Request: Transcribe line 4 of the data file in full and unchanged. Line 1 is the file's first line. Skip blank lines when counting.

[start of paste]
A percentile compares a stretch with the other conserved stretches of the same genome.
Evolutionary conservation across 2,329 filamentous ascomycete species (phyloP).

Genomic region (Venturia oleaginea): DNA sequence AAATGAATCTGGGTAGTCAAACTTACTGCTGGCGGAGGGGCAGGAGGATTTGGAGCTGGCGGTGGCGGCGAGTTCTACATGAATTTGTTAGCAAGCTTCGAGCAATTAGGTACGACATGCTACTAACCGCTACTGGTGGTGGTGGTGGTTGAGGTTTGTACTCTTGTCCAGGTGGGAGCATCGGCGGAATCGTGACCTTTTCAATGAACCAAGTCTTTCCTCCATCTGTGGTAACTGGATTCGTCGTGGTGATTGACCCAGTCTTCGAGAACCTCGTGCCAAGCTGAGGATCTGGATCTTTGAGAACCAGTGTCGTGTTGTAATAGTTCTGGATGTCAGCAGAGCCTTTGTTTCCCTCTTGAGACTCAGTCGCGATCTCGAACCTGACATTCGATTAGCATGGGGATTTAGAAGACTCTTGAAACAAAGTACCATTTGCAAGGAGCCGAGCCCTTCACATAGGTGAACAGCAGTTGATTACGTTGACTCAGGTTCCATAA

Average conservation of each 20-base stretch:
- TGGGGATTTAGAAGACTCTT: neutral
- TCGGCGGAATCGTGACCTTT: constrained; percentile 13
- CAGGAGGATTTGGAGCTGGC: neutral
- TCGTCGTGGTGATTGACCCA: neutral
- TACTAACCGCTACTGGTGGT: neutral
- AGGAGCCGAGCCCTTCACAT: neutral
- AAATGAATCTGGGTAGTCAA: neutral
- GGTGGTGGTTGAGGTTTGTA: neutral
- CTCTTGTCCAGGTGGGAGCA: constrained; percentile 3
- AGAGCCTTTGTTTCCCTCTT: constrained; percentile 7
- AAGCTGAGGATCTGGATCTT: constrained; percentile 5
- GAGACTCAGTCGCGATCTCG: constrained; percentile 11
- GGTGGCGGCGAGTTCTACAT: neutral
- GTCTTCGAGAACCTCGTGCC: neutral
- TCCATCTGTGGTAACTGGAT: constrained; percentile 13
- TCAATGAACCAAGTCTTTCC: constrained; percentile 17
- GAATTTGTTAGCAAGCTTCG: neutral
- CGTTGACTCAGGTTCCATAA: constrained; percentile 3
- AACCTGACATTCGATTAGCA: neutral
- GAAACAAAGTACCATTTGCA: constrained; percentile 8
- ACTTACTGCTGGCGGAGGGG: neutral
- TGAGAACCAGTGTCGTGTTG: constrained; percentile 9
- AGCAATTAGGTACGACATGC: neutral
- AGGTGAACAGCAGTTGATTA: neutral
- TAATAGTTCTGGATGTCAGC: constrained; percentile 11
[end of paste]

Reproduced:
Average conservation of each 20-base stretch: